vkandy@www:~/workspace/Hoisting$ $DEBUG_JAVA_HOME/bin/java -server -XX:CompileCommand=print,*BusyTask.run -cp bin ShutdownDriver > after.log 2>/dev/null

Following is BusyTask.run() code after making stop as volatile:

000   N91: #	B1 <- BLOCK HEAD IS JUNK   Freq: 1
000   	INT3
      	NOP 	# 3 bytes pad for loops and calls

008   B1: #	B7 B2 <- BLOCK HEAD IS JUNK   Freq: 1
008   	# stack bang
	PUSHL  EBP
	SUB    ESP,24	# Create frame
016   	MOV    EBX,[ECX]
018   	MOV    [ESP + #0],ECX
01b   	CALL_LEAF,runtime  OSR_migration_end
        No JVM State Info
        #
020   	MOV    ECX,[EBX + #4]
023   	NullCheck EBX
023
023   B2: #	B6 B3 <- B1  Freq: 0.999999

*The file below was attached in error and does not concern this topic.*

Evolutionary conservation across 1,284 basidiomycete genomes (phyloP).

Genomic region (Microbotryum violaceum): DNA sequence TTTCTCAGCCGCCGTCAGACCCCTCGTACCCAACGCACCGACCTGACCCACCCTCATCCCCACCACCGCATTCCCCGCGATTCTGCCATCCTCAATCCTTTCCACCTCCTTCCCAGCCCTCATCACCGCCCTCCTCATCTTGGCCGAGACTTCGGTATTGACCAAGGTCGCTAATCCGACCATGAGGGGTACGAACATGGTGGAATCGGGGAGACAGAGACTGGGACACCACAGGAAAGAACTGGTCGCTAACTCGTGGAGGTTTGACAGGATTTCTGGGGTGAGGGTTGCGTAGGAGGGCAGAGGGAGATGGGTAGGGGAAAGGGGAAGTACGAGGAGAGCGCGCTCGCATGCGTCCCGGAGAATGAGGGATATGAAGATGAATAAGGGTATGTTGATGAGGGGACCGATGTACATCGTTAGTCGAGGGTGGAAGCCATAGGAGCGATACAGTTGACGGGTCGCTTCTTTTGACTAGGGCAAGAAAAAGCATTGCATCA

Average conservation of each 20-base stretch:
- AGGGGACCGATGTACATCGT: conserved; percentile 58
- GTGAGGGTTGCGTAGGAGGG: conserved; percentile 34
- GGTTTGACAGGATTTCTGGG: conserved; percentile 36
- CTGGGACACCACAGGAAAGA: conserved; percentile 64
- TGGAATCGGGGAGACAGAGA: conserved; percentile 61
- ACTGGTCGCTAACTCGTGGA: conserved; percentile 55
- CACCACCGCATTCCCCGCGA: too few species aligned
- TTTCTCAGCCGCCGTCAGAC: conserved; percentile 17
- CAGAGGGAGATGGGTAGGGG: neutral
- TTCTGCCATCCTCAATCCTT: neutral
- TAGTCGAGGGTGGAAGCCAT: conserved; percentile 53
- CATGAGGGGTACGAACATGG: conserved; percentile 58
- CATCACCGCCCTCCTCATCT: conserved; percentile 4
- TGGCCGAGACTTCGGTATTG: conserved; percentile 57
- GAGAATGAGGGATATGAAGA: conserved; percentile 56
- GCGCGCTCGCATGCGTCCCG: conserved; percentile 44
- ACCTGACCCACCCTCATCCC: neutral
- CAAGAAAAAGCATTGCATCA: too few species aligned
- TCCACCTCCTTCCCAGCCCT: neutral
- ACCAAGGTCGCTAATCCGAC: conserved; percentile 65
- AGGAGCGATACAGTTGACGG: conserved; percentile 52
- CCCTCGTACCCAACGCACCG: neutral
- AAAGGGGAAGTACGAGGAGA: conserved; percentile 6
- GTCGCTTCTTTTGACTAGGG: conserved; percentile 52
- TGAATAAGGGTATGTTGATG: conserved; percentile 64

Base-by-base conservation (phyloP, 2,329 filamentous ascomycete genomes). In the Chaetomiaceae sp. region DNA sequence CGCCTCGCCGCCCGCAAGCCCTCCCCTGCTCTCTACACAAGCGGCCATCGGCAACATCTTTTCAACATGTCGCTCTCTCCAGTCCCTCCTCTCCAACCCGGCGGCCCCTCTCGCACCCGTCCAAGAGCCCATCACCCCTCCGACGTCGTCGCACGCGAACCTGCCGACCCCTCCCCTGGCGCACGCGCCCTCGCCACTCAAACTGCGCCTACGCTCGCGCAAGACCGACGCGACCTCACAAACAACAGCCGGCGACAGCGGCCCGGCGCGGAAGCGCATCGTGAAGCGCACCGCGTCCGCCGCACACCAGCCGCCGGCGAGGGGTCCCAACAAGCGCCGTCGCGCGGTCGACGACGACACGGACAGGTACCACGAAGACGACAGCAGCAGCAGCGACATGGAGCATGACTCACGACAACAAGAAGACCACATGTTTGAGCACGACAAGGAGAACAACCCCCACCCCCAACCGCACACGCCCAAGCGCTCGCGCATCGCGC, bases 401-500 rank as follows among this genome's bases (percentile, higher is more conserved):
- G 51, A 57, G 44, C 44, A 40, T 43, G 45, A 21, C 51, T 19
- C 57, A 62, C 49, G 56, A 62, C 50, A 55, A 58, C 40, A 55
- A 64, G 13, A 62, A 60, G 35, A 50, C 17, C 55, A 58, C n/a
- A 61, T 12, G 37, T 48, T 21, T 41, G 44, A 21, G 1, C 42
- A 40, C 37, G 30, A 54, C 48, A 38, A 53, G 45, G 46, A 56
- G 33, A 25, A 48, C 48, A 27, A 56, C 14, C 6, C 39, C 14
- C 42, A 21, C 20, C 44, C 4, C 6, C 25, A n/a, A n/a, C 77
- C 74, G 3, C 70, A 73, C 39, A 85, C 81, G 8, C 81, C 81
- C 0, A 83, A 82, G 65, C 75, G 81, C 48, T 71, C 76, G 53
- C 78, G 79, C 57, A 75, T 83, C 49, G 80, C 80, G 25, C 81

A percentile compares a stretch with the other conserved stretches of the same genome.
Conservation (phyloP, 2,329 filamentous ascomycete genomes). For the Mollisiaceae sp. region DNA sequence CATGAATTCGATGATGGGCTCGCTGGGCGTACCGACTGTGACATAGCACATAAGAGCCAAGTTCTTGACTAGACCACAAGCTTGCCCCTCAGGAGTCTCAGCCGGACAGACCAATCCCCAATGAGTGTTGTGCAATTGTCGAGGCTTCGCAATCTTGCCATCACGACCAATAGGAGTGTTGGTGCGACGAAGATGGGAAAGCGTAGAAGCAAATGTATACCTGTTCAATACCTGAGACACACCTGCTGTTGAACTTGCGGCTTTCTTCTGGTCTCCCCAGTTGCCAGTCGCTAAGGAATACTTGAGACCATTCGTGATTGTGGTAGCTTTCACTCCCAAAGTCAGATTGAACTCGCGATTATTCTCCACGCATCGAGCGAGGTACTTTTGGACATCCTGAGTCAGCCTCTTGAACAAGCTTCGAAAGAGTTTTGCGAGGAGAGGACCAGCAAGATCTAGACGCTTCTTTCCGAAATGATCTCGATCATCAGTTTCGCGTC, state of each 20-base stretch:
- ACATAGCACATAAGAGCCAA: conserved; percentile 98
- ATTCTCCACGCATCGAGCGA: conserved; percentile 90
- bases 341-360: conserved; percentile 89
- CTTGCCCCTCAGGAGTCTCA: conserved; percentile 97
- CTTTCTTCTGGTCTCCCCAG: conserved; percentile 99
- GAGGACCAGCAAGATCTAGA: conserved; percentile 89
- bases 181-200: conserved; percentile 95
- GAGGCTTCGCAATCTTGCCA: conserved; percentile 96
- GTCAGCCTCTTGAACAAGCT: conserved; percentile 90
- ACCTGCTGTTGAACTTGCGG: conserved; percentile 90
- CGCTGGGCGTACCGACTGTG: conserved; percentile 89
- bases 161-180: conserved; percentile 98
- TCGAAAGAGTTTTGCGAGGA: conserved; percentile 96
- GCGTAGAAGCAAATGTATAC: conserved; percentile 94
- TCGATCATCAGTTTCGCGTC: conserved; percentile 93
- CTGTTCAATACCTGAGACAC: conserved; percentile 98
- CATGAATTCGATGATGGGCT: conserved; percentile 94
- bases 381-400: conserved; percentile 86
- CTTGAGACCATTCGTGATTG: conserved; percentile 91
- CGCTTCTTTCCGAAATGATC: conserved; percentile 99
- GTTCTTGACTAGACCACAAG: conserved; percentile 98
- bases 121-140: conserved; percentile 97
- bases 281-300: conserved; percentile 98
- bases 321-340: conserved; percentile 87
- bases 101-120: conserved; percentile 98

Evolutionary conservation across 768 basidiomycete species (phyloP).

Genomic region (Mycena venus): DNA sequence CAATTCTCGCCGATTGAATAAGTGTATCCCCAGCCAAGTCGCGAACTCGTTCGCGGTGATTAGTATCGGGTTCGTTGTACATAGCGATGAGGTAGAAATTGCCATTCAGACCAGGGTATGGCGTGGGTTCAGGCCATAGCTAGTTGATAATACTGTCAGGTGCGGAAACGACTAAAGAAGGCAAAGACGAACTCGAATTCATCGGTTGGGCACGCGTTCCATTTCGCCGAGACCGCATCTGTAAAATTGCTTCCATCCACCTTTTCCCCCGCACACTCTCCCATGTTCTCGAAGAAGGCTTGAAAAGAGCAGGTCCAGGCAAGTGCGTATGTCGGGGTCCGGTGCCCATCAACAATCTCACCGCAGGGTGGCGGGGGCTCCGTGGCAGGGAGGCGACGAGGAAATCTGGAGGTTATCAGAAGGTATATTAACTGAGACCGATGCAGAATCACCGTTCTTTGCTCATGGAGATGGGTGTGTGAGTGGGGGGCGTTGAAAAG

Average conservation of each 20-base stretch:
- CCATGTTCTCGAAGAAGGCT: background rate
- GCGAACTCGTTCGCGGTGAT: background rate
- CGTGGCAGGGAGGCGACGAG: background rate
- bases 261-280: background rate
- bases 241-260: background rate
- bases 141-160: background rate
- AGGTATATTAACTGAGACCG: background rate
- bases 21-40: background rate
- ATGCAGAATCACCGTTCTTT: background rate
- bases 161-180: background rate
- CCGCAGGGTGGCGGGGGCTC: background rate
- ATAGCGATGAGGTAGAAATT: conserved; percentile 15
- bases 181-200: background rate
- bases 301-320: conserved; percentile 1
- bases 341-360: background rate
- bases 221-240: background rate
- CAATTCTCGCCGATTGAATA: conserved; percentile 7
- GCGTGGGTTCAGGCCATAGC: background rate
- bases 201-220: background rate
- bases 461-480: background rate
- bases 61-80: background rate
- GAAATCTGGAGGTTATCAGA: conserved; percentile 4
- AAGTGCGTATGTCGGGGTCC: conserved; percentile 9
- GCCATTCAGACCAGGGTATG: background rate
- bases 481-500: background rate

023   	CMPu   ECX,precise klass BusyTask: 0x082ea6c0:Constant:exact *
029   	Jne,us B6  P=0.000001 C=-1.000000
029
02b   B3: #	B5 B4 <- B2  Freq: 0.999998
02b   	#checkcastPP of EBX
02b   	LEA    ECX,[EBX + #8]
02e   	MOVZX8 EAX,[ECX]	# ubyte -> int ! Field  VolatileBusyTask.stop
031   	MEMBAR-acquire ! (empty encoding)
031   	TEST   EAX,EAX
033   	Jne,s  B5  P=0.000000 C=384208.000000
      	NOP 	# 11 bytes pad for loops and calls

040   B4: #	B4 B5 <- B3 B4 	Loop: B4-B4 inner  Freq: 999998
040   	TSTL   #polladdr,EAX	! Safepoint: poll for GC        # BusyTask::run @ bci:7  L[0]=EBX
        # OopMap{ecx=Derived_oop_ebx ebx=Oop off=64}
046   	MOVZX8 EDX,[ECX]	# ubyte -> int ! Field  VolatileBusyTask.stop
049   	MEMBAR-acquire ! (empty encoding)
049   	TEST   EDX,EDX
04b   	Je,s  B4  P=1.000000 C=384208.000000
04b
04d   B5: #	N91 <- B4 B3  Freq: 0.999998
04d   	MOV    ECX,#22
052   	NOP 	# 1 bytes pad for loops and calls